Pinot Grigios are a staple in any wine lovers’ collection, but there are a few bottles that stand out from the rest. Here is our top five list of wines that will not disappoint.
Savvy wine shopping is a process that can be difficult for some people. A trusted retailer shares their top five bottles that stand out from the rest.
Is describing a wine as neutral a criticism or a compliment? The phrase is often used in Pinot Grigio descriptions, periodicals, and books…as well as my personal tasting notes.
Although neutrality isn’t one of my favorite qualities in wine, many consumers must disagree, since Pinot Grigio is a very popular varietal. But what about oenophiles like myself, who like wines with more complex flavors? Are there any Pinot Grigios that we may try? I say yes after tasting over two dozen samples, but with one caveat: they’re not easy to come by.
“ I don’t think of neutrality as a desirable quality in wine. ”Do you have any Pinot Grigios that will satisfy me?
This grape is cultivated all over the globe; the Austrians and Germans refer to it as Grauburgunder, while the French refer to it as Pinot Gris. Although the grape originated in France, the Italians have done an excellent job of making it their own. Unlike Pinot Gris wines, which are typically richer and more substantial and are often matured in wood, Italian Pinot Grigios are light-bodied and dry, and are considerably more popular throughout the globe.
Pinot Grigio is very popular in three northeastern Italian regions: the Alto Adige river, Friuli Grave in Friuli-Venezia Giulia, and the Veneto. The first two areas produce both excellent and bad Pinot Grigio; the third is best recognized for huge amounts of clearly commercial Pinot Grigio, typically produced by cooperatives.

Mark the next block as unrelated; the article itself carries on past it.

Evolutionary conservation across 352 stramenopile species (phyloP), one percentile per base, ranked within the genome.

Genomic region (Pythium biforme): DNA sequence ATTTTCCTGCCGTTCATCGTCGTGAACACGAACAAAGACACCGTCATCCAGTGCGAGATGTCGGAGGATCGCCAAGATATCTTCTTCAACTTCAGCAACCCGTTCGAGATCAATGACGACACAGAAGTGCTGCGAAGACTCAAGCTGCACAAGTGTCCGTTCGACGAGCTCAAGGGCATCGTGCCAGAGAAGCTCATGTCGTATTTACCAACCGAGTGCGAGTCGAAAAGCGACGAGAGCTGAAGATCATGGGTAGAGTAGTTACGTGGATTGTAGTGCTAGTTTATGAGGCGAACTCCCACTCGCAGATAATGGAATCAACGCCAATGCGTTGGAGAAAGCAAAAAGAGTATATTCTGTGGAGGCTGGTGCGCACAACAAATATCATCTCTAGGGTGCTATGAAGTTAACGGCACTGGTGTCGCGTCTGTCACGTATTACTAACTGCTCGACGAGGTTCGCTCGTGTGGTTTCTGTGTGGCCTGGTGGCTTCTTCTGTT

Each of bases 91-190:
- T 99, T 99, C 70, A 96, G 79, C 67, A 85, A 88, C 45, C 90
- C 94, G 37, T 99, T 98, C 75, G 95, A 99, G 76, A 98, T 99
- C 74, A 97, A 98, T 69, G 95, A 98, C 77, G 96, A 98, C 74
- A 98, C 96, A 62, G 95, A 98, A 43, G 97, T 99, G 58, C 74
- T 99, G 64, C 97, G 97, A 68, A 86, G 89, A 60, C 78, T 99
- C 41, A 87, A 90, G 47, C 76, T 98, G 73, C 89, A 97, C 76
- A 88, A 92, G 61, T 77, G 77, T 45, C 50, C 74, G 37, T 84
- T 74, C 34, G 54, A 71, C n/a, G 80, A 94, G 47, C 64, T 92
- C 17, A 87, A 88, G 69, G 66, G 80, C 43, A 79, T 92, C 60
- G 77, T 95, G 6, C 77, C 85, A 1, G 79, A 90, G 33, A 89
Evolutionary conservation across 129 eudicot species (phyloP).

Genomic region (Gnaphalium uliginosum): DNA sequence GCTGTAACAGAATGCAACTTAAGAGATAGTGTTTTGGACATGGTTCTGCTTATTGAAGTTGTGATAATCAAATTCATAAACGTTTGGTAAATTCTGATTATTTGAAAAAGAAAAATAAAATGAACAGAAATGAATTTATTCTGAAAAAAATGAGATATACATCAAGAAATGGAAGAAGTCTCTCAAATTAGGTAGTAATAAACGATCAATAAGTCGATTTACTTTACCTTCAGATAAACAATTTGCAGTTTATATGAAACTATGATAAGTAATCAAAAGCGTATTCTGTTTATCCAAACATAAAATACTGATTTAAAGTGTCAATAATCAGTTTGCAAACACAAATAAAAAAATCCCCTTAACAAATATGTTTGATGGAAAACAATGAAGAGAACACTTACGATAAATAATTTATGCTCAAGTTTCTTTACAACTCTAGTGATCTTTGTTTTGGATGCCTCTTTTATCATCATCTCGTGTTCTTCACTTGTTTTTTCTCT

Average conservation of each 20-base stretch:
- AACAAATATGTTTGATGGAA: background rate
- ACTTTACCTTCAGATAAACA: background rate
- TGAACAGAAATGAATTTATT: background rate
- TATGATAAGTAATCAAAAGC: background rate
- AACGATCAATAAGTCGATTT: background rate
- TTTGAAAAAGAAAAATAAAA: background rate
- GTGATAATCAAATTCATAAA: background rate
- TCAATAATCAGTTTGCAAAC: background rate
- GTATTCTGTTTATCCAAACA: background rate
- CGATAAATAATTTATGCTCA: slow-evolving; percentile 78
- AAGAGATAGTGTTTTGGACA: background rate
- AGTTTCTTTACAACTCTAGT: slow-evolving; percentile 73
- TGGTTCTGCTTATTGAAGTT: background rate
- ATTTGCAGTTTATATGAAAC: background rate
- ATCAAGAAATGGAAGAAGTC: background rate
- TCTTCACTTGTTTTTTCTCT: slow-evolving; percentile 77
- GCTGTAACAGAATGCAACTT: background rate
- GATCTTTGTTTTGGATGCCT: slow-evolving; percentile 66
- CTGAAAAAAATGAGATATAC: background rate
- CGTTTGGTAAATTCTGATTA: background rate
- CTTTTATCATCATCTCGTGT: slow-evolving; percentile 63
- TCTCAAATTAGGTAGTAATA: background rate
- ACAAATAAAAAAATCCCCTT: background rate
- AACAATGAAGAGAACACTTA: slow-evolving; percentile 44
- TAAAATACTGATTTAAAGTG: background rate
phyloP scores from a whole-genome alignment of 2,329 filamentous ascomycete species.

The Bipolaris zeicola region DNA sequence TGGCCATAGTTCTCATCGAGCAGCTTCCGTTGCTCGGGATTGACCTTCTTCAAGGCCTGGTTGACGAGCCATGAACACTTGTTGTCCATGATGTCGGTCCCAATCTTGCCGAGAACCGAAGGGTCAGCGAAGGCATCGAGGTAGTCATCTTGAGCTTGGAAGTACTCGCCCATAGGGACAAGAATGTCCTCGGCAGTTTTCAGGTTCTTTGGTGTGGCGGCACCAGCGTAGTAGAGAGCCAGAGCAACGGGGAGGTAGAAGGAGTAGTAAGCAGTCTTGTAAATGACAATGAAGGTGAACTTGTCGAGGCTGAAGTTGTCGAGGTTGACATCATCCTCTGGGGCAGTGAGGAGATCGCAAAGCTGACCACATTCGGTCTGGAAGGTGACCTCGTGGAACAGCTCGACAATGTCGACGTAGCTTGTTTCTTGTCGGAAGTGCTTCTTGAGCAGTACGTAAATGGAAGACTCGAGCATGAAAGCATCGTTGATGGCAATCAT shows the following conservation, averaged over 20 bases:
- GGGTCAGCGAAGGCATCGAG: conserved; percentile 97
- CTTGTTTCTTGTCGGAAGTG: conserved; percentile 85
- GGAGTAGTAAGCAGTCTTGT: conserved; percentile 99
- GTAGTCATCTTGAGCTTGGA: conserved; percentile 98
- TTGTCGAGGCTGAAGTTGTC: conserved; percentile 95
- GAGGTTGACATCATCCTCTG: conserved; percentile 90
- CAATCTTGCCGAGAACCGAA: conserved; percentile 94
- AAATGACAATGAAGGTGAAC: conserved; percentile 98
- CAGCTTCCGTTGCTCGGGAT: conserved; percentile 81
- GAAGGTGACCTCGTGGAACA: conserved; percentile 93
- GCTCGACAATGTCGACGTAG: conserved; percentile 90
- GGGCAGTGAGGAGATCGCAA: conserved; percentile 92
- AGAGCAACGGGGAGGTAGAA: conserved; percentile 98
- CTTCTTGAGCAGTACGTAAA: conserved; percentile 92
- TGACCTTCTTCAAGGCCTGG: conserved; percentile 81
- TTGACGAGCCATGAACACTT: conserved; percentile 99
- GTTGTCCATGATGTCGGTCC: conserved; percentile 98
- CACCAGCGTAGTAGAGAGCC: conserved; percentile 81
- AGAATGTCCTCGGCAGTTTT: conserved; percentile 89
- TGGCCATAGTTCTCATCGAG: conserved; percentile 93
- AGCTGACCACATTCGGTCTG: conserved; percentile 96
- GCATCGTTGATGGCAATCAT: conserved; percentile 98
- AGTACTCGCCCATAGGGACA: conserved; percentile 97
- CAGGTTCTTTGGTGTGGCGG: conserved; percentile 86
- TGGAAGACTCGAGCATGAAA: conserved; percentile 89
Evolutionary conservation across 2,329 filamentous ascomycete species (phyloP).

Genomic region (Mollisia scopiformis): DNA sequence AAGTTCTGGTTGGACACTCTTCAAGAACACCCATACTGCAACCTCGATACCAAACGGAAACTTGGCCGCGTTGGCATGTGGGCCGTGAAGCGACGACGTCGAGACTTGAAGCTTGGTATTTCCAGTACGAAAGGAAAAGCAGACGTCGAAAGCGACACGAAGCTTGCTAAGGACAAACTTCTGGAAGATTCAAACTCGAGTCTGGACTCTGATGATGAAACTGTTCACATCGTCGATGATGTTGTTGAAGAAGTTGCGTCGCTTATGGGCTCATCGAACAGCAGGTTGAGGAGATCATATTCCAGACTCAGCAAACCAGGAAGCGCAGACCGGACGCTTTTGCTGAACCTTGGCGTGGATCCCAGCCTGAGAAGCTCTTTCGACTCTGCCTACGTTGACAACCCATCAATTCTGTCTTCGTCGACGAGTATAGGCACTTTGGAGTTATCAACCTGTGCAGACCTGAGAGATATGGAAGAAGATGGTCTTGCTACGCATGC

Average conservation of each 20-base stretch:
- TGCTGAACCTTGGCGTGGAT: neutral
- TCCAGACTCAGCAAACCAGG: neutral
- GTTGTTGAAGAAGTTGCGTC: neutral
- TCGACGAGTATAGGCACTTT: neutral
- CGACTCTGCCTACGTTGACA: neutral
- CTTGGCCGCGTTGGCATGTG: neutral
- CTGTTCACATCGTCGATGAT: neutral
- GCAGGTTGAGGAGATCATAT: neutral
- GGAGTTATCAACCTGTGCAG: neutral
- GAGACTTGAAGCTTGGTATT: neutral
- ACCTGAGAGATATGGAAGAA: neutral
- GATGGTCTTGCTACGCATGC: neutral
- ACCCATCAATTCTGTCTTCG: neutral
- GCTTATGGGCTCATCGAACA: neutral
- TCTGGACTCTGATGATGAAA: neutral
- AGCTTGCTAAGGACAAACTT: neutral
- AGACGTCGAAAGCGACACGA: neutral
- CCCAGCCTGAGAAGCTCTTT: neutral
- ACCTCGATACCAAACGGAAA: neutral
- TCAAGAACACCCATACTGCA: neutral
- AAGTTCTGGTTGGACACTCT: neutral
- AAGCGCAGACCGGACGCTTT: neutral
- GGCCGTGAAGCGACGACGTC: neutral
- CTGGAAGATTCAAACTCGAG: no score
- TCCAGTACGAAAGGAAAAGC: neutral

The most well-known of the three areas is Alto Adige, due in part to its most renowned wine, Santa Margherita Pinot Grigio. When Count Gaetano Marzotto, Santa Margherita’s creator, chose to release his Pinot Grigio in 1960, he skillfully positioned it as aspirational at a time when high-quality Italian white wine was an oxymoron.
In the 1970s, he started exporting the wine to the United States, and it became a success; light, crisp Pinot Grigio of that kind was practically unknown in the United States at the time. Santa Margherita has maintained its high reputation since then, and it is still one of the most expensive Pinot Grigios available today. Santa Margherita is priced between $20 and $30 a bottle, which is more than double the price of most other Pinot Grigios on the market. (The bottle I bought for this piece cost me $22.)
Some retailers even use this winery’s brand recognition to promote lesser-known Pinot Grigios. Take the handwritten sign above a floor display of cases of Altanuta Pinot Grigio I spotted in a wine shop: “From Alto Adige (as is Santa Margherita), this Pinot Grigio delivers tropical fruits with a touch of mineral, slate, and lemon.” The Altanuta was $8 less expensive at $14 a bottle, but was it as good? It was not the case. It was lighter and more straightforward than its well-known cousin, but both were rather bland—pleasant enough but not particularly memorable.
The 24 Pinot Grigios I bought varied in price from $10 to $25 per bottle and were from the three Italian regions mentioned above (Alto Adige, Friuli-Venezia Giulia and the Veneto). I purposefully avoided the super-cheap, gimmicky wines and giant-bottle Pinot Grigios (which are plenty) in favor of local producers and well-known brands. After all, my goal wasn’t to despise Pinot Grigio but to (hopefully) discover something better.
Every wine store I went to offered a decent variety of Pinot Grigios. By far the biggest selection was at the Total Wine & More shop in West Orange, New Jersey, with over 100 wines. “Pinot Grigio is staying fairly steady,” according to Brian Gelb, the Maryland-based senior director of European wine for Total Wine & More, who has saw a rise in consumer interest in other Italian whites. However, he hasn’t seen Italian whites like Vermentino or Arneis stealing sales from Pinot Grigio. He said that there are still plenty of Pinot Grigios at the 200-plus Total Wine & More shops throughout the country. Mr. Gelb said, “Depending on the size of the shop, you’ll discover between 55 and 187 Pinot Grigios.”